A primary goal of Ways and Means Committee Chairman Dave Camp's tax reform proposal is to reduce overall tax rates by eliminating what some see as wasteful tax breaks. One of his biggest targets is the energy sector of the economy. The oil and gas industry lose some of its long-standing tax breaks, but not as many as initially feared. It is renewable energy that takes the biggest hit.
The good news for oil and gas companies, both large and small independent producers, is that the all-important intangible drilling costs deduction (IDC) remains intact. The IDC has been a part of the tax code for 100 years. It allows oil and gas companies to deduct expenses for a wide range of exploration and production costs.
The bill does propose dramatically changing a number of energy tax provisions that have been invaluable for domestic oil and gas production. Leaders of the major oil and gas companies were quick to attack the proposal. The CEO of the American Petroleum Institute announced that there were "serious flaws" in the discussion draft, including changes in the so-called LIFO accounting method, which is considered essential by major oil and gas companies. LIFO allows oil and gas companies to determine income over the course of their operations because of rising prices or possible inflation.
For small independent producers, the percentage depletion deduction encourages the exploration and operation of marginal wells, encouraging risk taking. Industry groups claim the alterations will discourage small independent producers from making the necessary investments and will hurt the production in marginal wells, which account for 20 percent of domestic oil production. In addition, the proposed changes in the passive loss exception will impact the ability of small oil and gas companies from raising capital from private investors for financing projects.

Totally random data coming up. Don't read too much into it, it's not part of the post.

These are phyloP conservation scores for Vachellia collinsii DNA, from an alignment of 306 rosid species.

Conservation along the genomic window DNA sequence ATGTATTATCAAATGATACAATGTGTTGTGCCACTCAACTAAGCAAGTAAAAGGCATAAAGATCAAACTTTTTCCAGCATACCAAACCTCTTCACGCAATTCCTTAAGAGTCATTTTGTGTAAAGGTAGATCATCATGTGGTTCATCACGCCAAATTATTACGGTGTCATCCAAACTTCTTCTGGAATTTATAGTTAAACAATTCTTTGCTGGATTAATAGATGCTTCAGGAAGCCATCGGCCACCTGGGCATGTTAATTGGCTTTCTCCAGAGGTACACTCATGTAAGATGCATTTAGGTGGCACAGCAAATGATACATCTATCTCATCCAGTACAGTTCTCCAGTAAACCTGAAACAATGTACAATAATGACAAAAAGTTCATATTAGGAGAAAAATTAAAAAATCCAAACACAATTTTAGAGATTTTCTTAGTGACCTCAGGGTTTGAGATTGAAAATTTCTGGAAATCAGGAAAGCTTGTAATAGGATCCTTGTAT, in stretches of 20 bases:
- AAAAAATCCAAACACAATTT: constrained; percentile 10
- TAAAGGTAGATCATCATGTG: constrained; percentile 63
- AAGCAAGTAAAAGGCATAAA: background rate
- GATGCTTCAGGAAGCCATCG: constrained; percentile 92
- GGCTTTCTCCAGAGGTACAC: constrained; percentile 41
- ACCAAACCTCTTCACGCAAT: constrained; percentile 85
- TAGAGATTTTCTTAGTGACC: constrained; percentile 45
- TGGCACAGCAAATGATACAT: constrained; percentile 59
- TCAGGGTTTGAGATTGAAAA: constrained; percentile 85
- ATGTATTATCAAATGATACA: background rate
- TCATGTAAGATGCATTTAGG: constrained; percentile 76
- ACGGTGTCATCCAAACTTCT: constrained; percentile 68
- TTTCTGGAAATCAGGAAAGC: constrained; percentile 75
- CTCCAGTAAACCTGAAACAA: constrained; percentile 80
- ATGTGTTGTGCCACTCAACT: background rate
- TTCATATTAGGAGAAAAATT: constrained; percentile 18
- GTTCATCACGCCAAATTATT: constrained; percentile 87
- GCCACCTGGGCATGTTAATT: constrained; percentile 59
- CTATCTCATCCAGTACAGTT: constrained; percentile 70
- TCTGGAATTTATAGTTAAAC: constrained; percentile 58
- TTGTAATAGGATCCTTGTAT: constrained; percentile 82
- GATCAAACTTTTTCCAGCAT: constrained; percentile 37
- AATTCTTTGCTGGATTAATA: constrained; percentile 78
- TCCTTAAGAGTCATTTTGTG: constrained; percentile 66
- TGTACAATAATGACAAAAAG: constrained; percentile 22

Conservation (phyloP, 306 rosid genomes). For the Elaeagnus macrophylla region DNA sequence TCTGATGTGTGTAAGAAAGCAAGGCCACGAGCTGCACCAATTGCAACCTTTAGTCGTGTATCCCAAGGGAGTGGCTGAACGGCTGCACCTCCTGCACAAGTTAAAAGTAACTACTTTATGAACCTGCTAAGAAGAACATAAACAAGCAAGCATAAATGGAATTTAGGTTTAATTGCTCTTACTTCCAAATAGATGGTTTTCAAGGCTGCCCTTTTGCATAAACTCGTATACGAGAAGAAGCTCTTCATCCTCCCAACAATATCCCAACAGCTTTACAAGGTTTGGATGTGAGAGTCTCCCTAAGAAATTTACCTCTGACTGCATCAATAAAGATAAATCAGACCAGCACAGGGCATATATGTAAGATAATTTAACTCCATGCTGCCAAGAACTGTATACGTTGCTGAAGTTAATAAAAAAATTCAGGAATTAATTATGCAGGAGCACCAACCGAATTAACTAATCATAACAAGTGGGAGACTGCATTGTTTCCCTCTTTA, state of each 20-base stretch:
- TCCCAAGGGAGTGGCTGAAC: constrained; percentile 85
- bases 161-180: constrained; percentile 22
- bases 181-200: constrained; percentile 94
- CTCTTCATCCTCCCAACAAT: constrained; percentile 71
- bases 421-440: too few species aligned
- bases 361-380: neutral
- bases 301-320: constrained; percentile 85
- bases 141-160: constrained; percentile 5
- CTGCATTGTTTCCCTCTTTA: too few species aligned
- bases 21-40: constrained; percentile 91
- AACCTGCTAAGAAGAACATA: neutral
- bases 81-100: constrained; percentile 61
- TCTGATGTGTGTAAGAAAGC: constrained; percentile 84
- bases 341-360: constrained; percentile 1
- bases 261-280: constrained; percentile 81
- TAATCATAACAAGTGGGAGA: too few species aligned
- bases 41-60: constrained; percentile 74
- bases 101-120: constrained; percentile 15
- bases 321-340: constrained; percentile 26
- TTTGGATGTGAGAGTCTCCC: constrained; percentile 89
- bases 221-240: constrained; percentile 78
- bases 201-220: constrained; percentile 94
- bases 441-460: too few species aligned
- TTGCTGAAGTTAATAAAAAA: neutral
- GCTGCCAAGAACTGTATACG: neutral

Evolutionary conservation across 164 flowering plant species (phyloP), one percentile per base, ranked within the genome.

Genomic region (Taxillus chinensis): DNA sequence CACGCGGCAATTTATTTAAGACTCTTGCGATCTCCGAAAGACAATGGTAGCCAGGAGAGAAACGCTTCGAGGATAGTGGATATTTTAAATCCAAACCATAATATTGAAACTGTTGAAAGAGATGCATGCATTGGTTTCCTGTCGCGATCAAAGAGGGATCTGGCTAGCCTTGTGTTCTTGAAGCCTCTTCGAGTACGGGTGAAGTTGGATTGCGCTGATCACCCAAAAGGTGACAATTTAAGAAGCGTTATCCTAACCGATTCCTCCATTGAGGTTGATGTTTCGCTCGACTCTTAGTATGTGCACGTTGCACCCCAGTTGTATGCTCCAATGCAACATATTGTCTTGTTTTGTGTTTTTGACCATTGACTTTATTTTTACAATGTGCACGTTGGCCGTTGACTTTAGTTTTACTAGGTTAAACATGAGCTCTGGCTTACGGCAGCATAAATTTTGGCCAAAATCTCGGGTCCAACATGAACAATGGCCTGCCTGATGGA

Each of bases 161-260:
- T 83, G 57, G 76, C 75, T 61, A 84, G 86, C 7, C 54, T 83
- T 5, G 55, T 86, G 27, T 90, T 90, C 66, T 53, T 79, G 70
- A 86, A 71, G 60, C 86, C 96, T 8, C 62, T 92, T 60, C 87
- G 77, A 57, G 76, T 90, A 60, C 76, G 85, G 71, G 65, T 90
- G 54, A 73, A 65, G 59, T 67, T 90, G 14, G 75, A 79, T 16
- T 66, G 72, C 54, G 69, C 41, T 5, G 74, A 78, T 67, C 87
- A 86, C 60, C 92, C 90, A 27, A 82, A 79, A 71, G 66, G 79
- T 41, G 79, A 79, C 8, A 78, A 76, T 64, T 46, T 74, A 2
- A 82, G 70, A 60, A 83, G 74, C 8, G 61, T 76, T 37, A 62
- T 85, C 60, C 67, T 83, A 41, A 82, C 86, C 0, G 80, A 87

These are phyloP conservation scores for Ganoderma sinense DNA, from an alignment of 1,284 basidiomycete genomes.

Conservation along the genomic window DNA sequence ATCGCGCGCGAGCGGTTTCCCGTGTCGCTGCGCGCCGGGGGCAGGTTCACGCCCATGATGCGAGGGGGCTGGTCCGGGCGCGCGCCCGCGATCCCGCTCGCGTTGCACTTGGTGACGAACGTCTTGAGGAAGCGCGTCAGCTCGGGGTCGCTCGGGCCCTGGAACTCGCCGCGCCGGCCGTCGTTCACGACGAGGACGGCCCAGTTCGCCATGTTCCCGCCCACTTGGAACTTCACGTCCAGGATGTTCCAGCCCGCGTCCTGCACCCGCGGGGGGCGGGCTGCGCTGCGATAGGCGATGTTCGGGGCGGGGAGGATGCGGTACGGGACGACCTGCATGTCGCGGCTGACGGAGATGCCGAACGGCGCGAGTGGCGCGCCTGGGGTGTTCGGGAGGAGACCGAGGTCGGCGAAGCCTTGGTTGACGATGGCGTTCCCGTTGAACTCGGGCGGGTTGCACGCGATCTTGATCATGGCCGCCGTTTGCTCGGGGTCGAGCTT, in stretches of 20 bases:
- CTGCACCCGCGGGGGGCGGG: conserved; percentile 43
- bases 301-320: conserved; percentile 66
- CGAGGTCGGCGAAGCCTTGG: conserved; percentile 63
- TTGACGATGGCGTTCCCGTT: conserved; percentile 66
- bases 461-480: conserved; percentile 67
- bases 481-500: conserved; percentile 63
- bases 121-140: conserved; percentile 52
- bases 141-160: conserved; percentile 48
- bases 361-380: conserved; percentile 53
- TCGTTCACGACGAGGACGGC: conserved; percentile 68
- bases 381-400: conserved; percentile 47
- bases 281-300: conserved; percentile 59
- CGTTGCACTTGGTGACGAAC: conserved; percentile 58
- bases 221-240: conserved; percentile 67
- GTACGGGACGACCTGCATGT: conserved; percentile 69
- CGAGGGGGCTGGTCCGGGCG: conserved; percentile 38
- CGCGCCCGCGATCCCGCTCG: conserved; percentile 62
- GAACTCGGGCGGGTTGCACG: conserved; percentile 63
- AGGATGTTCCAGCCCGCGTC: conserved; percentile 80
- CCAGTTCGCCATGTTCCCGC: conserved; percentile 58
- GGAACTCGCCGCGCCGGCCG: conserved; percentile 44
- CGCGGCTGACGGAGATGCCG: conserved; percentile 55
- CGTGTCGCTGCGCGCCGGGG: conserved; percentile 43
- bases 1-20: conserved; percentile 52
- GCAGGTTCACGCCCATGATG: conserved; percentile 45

The renewable energy industry is the biggest loser in Chairman Camp's tax reform proposal. The Production Tax Credit (PTC) has been critical to renewable energy development and production. With the PTC, projects are constructed and placed into service; without it development stops. Equally important to the solar industry is the Investment Tax Credit (ITC). The Camp proposal allows both the PTC and the ITC to expire.
In addition, a critical component of the PTC is that companies can receive the benefit of the credit when they start construction. This has been especially important for renewables like geothermal that have long lead times before a project is placed in service. Chairman Camp's bill changes the standard for beginning construction in order to qualify for the PTC and overturns an IRS ruling that did not mandate developers to prove a continuous construction to stay eligible for the credit, as long as they were placed in service by the end of 2015. This retroactive provision puts existing incentives at risk.
The biggest question is whether lowering the overall corporate rate will make up the loss of these tax breaks that have been the bedrock of the energy industry for decades. With the introduction of the Camp tax reform proposal, that debate has started.